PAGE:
May 14, 2018

Australian Markets Weekly – Inside housing: orderly softening

It was a subdued end to last week for markets, oil still high in the aftermath of Trump reimposing sanctions on Iran. The housing sector is our special topic for this Weekly.


  • It was a subdued end to last week for markets, oil still high in the aftermath of President Trump reimposing sanctions on Iran. In this context, we note that US production and rig count numbers have continued to rise, production up to 10.7mbpd in the latest week, well above the 2015 peak of 9.6mbpd, but now arriving with steady US crude inventories (see chart below.), testimony to resilient demand.
  • The AUD opens this week with a firmer 0.75 handle on the back of US CPI inflation failing to accelerate, leading to a mid-week reversal of USD strength. The USD was pulled from its lows on Friday after a slightly better than expected University of Michigan consumer sentiment reading (unchanged at 98.8 against an expected 98.3) but still ended Friday lower. The VIX index ended last week below 13, the lowest since Australia Day (26 January for international readers), providing some background support to the AUD as have firm resource commodity prices, including iron ore.
  • Local markets this week will be firmly focussed on the Australian labour market with the two biggest releases, the Wage Price Index (WPI) for the March quarter out Wednesday and the April Labour Force report on Thursday. Wages growth is at the epicentre of the inflation outlook. Wages growth seems to have troughed at around 2% y/y for the WPI, but how quickly will it rise?
  • NAB is expecting a virtually unchanged WPI outcome this quarter, wages growing 0.6% q/q and 2.1% y/y. Private sector wages have grown 0.5% for three quarters and this will be under scrutiny given a somewhat more robust employment market if with only a limited reduction in spare capacity as measured by the unemployment rate. NAB looks for Thursday’s Jobs data to reveal a strong 25K gain in employment and a slight fall in the unemployment rate from 5.5% to 5.4%.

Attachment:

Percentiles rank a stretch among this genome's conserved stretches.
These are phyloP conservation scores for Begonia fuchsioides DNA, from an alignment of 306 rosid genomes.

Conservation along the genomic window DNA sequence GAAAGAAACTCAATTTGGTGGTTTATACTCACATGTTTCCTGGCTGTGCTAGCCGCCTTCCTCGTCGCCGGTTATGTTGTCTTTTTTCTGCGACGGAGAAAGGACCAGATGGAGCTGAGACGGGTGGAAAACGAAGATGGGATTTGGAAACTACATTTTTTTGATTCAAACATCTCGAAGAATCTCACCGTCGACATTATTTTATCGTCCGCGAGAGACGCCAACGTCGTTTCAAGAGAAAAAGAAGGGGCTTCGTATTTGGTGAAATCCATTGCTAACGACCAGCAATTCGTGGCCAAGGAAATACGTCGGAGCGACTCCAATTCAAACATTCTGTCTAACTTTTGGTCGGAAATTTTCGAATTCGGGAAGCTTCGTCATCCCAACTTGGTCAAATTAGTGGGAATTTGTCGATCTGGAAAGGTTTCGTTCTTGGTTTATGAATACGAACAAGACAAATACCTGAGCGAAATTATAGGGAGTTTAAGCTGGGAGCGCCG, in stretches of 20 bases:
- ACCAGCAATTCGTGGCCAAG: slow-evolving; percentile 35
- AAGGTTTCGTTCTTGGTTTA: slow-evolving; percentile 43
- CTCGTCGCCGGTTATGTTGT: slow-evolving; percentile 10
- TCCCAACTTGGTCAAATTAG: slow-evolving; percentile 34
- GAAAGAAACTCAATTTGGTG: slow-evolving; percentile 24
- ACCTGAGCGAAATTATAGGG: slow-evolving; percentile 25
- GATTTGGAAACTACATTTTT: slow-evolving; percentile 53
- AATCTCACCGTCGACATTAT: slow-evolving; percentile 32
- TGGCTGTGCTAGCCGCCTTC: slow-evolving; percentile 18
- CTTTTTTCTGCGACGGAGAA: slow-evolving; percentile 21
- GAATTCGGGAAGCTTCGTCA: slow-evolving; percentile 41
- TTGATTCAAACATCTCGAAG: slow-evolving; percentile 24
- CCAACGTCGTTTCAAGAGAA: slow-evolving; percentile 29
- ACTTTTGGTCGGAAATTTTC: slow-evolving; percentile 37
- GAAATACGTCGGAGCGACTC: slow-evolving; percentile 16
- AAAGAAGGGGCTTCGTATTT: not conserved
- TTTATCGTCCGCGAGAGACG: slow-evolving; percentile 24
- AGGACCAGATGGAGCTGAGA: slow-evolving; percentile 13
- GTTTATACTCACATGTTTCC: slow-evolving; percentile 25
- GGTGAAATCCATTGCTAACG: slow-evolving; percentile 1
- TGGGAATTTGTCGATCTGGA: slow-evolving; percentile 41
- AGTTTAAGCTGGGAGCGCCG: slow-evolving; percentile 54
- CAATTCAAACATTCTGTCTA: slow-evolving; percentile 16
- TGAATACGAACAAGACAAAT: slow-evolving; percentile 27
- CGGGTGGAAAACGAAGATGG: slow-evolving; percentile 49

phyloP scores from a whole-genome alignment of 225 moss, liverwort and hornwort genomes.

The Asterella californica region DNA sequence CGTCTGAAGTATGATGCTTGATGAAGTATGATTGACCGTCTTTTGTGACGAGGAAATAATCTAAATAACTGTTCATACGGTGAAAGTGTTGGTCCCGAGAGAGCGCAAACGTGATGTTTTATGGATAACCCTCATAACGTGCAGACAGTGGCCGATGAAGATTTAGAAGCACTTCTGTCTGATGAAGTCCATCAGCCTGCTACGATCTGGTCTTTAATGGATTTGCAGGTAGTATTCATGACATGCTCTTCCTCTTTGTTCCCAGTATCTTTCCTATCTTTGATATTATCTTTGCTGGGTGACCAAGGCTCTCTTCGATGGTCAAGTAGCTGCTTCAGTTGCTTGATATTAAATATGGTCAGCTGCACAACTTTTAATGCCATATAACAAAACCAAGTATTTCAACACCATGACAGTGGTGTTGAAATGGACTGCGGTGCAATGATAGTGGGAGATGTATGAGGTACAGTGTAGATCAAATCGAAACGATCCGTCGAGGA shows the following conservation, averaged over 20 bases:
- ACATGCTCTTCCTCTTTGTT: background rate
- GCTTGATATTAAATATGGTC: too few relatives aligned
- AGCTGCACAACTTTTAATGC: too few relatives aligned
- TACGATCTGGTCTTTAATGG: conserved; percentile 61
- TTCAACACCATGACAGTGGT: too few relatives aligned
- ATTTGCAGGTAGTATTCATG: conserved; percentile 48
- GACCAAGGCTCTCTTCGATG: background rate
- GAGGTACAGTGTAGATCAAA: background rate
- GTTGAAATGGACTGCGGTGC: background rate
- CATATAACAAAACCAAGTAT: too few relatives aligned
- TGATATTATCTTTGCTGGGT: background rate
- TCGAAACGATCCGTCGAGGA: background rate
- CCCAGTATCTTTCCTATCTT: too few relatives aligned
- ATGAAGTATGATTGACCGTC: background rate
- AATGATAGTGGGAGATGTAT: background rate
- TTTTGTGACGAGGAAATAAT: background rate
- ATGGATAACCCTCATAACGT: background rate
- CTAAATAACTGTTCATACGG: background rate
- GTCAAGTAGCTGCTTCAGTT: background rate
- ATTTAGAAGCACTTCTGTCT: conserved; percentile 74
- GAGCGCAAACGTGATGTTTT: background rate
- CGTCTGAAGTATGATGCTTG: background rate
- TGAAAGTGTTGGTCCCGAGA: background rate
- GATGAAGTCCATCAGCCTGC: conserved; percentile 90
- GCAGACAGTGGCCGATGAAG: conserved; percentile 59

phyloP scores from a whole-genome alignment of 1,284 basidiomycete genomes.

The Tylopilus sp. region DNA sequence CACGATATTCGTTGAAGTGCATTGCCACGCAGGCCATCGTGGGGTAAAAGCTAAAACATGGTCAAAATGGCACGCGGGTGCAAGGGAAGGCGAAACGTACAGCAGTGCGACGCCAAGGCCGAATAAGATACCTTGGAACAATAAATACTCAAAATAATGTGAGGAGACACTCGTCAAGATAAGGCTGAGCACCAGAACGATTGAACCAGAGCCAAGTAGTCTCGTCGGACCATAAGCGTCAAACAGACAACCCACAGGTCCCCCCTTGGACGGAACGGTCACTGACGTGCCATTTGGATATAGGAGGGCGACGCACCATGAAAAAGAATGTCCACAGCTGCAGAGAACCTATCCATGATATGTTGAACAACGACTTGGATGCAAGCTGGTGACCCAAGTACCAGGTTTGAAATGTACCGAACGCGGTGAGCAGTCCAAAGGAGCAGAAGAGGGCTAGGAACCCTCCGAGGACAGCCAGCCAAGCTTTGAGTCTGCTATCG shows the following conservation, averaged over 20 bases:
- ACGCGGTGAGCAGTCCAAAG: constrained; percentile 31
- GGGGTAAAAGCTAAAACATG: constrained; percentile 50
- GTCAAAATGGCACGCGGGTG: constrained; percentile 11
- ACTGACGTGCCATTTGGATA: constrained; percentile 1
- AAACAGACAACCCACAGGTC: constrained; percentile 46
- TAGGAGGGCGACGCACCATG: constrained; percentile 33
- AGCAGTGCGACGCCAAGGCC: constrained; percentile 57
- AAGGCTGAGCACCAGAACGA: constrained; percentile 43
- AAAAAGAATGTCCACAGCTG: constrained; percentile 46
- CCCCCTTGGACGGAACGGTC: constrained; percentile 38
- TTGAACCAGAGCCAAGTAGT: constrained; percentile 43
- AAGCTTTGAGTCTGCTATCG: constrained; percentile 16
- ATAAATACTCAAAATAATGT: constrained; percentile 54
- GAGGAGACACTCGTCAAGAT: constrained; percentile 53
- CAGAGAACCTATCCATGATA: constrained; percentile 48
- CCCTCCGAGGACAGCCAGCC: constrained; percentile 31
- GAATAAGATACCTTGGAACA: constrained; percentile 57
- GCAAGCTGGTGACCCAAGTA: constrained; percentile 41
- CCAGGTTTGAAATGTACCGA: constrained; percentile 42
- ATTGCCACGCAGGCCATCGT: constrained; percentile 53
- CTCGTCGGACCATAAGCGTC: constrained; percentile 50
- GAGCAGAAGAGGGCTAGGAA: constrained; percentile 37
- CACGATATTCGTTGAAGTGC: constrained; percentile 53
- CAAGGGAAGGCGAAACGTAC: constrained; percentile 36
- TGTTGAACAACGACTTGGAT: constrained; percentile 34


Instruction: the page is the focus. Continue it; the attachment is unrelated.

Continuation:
• Also important for the AUD and local interest rate markets will be tomorrow’s speech on the economy from RBA Deputy Governor Debelle and China’s April monthly activity data set.
  • The housing sector remains under focus, our special topic for this Weekly. Sydney and Melbourne residential weekly auction clearance rates this past weekend have remained on the lower track evident this year. Sydney cleared a preliminary 62.5% vs. last weekend’s final 63.1% while Melbourne cleared 61.2%, down from 63.7%.
  • Resale hedonic residential prices (also from CoreLogic) for the first half of May show prices as essentially flat for the five major State capitals after a decline of 0.3% in April. Year-to housing inflation rates continue to edge lower (more from base effects)
  • Other market metrics also point to softness, but of an incremental nature. Sales volumes have been trending lower overall, as have listings, signs that while prices in the major capitals have been less attractive for potential vendors, it’s also likely symptomatic of a market where potential vendors can hold back. Time on the market and vendor discounts have also been rising in some capitals.
  • Market participants are also actively discussing the extent to which lending standards might further tighten.

For further details, download the full report: Australian Markets Weekly 14 May 2018

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